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Breadboard based glitchy delay using the Teensy 3.2

See it in action here.

The rad fi delay 1.5 is an updated version of the original arduino based lo-fi glitch effect released by Bleep Labs in 2015. This new version is meant as a quick breadboard or soldering project you can build right now using off the shelf parts. Unlike the atmega328 used in the original, this updated device uses the Teensy 3.2. This allows it to sample audio at 44.1k while still maintaining the simple glitchiness of the original.

The Rad-Fi Delay can work just like a standard delay effect with a feedback and delay time control. The trick is that the sample rate of the effect and other features can be controlled with digital inputs and three square wave oscillator outputs. This produces odd arpeggiated, granular sounds.

This is a simple but fun educational device that can help you get started making Arduino devices. Check out the fully commented code above for more info.

Parts list

Getting started with breadbords guide

I like these "12mm" pots on the parts list. All you need to do is remove the large tabs from the back and they fit nicely on a PCB. Standard ones can be used instead, just move the two small wires to connect to them.

There is one thing that needs soldering or at least a wire twisted tightly on it. The DAC outpt of the Teesny 3.2 is not on the normal breadboard pins so you'll need to connect a wire to it.

Once you get all the parts together upload the code found in the "rad_delay_1v5" folder above to the Teesny. Guide here.

All of the marked columns on the bottom side are digital inputs. There are activated when the receive a low signal, that is they are connected to ground. You can manually use a wire to do this or use one of the oscillator outputs on the top of the Teensy.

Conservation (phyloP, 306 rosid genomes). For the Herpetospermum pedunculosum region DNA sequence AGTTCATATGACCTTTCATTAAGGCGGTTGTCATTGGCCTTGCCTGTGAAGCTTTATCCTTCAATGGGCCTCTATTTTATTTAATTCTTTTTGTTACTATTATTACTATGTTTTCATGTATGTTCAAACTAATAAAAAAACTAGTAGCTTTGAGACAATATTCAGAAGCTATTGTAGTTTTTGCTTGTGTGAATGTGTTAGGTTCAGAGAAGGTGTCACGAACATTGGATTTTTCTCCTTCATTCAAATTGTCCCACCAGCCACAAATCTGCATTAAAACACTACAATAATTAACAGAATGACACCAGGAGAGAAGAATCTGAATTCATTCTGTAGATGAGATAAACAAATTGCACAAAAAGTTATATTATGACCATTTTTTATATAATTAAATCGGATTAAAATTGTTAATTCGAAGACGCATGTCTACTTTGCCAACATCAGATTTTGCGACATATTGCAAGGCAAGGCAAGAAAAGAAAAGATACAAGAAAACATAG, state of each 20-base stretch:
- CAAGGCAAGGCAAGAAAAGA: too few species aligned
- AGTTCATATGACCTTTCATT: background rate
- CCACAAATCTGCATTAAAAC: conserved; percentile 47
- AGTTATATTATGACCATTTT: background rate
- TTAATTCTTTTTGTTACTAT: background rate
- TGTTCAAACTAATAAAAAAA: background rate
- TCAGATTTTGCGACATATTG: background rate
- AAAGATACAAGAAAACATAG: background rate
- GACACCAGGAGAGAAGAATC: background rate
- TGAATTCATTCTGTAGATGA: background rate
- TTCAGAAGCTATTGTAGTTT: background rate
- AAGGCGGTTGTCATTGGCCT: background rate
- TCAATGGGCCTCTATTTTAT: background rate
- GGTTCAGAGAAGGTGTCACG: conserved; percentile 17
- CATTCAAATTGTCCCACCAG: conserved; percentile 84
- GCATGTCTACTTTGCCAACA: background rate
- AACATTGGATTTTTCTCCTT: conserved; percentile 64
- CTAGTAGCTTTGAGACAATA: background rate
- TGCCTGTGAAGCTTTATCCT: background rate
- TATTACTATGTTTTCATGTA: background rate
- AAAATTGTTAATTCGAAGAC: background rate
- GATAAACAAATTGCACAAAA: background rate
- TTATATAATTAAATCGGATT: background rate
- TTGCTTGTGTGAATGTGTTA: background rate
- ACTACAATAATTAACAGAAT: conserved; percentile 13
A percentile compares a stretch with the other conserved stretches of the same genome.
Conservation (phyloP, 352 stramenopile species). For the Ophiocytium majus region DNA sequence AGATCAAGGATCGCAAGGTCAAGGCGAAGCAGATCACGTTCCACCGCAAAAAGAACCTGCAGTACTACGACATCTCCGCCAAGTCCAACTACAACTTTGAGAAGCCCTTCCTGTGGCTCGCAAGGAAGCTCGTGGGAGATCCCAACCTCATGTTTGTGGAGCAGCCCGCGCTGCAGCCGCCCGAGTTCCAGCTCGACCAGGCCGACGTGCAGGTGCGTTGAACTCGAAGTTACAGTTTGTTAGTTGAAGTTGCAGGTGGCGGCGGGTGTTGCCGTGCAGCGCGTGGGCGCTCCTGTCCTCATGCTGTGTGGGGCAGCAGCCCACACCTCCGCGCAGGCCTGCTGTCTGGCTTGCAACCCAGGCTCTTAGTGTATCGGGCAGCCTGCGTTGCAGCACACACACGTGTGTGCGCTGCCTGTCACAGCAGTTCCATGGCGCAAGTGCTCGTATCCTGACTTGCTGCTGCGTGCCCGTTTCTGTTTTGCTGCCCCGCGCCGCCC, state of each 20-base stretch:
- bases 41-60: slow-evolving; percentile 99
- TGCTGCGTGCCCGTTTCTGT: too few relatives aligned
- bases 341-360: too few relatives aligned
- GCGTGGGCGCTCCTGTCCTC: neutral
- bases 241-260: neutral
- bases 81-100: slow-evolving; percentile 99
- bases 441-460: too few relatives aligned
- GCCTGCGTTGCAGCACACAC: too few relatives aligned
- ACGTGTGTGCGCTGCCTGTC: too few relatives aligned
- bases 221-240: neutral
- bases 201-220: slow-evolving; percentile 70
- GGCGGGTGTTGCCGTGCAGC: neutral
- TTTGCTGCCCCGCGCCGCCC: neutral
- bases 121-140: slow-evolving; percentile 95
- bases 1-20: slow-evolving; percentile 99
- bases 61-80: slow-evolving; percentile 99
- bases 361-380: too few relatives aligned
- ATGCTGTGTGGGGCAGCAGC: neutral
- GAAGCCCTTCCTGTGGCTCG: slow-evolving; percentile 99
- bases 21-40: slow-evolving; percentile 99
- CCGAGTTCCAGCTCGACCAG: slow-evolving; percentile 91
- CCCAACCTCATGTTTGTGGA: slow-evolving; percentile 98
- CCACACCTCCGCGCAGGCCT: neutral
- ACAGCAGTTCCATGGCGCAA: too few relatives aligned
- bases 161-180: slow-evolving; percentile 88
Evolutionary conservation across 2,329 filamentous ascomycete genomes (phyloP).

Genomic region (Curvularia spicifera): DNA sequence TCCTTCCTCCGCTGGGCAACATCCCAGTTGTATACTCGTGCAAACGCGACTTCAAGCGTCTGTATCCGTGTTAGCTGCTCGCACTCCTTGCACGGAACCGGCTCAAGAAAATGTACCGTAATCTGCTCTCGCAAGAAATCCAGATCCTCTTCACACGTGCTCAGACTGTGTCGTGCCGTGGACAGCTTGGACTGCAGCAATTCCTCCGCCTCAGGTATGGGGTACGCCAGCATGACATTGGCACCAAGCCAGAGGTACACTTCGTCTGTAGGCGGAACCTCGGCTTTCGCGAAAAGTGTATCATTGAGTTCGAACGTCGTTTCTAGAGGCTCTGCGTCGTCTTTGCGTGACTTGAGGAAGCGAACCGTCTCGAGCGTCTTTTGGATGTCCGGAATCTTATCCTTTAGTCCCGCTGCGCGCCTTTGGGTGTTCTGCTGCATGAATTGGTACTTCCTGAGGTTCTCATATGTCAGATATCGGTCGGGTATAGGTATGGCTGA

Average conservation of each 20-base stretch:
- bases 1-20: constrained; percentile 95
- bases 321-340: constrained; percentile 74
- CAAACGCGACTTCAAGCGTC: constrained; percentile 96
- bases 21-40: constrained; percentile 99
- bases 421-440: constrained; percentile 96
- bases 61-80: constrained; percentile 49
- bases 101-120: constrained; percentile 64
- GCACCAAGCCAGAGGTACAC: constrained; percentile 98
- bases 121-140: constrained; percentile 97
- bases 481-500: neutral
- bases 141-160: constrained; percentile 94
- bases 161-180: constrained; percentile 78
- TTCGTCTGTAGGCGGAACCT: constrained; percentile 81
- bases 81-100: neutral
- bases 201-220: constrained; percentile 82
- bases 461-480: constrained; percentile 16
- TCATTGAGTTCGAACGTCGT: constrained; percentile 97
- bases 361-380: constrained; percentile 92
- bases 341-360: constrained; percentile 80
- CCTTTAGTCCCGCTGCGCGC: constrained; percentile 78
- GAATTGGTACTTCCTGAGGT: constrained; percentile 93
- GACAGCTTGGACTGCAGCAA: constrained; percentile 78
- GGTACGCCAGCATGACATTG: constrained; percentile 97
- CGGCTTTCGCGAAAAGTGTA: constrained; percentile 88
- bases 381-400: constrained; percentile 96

An input opamp is required to get the audio to the correct level and protect the Teensy. After the input jack there is a simple attenuator. This volume control pot allows you to use signals with a large range like those coming from a modular synth or quieter ones like those coming from a line level output. Then a capacitor and resistors going to 3v3 and ground. This centers the signal around the halfway point, 1.65V. Next another resistor and opamp. This buffers and amplifies the signal and keeps the output between 3v3 and ground. The opamp below it makes another voltage reference at 1.65V for the first opamp to operate with.

Are you selling a kit?
Not right now but if you're interested sign up for this mailing list and I'll email about this only. (Sign up here for all Bleep Labs news). I threw this device together with the simplest parts possible so anyone could get the parts they need from a variety of sources (see the Parts list ).

Why not use the Audio libary and board?
I love Paul's audio library and have used it on my producest and even contributed to it but I like to make things from scratch too. Also, this device is meant as an educational tool for coding Arduino devices using the least amount of parts possible.

It's got a lot of noise when the input volume is low The input might be sampled at 44k but the ADCs are pretty noisy at that rate. Powering it with USB from the same machine you're recording it to can cause ground loop noise so try to power it with a USB power adapter or better yet a USB battery pack. DON'T try to use a 9v battery or supply without using a voltage regulator. But that's for another guide.

Email me with any questions


Breadboard based glitchy delay using the Teensy 3.2






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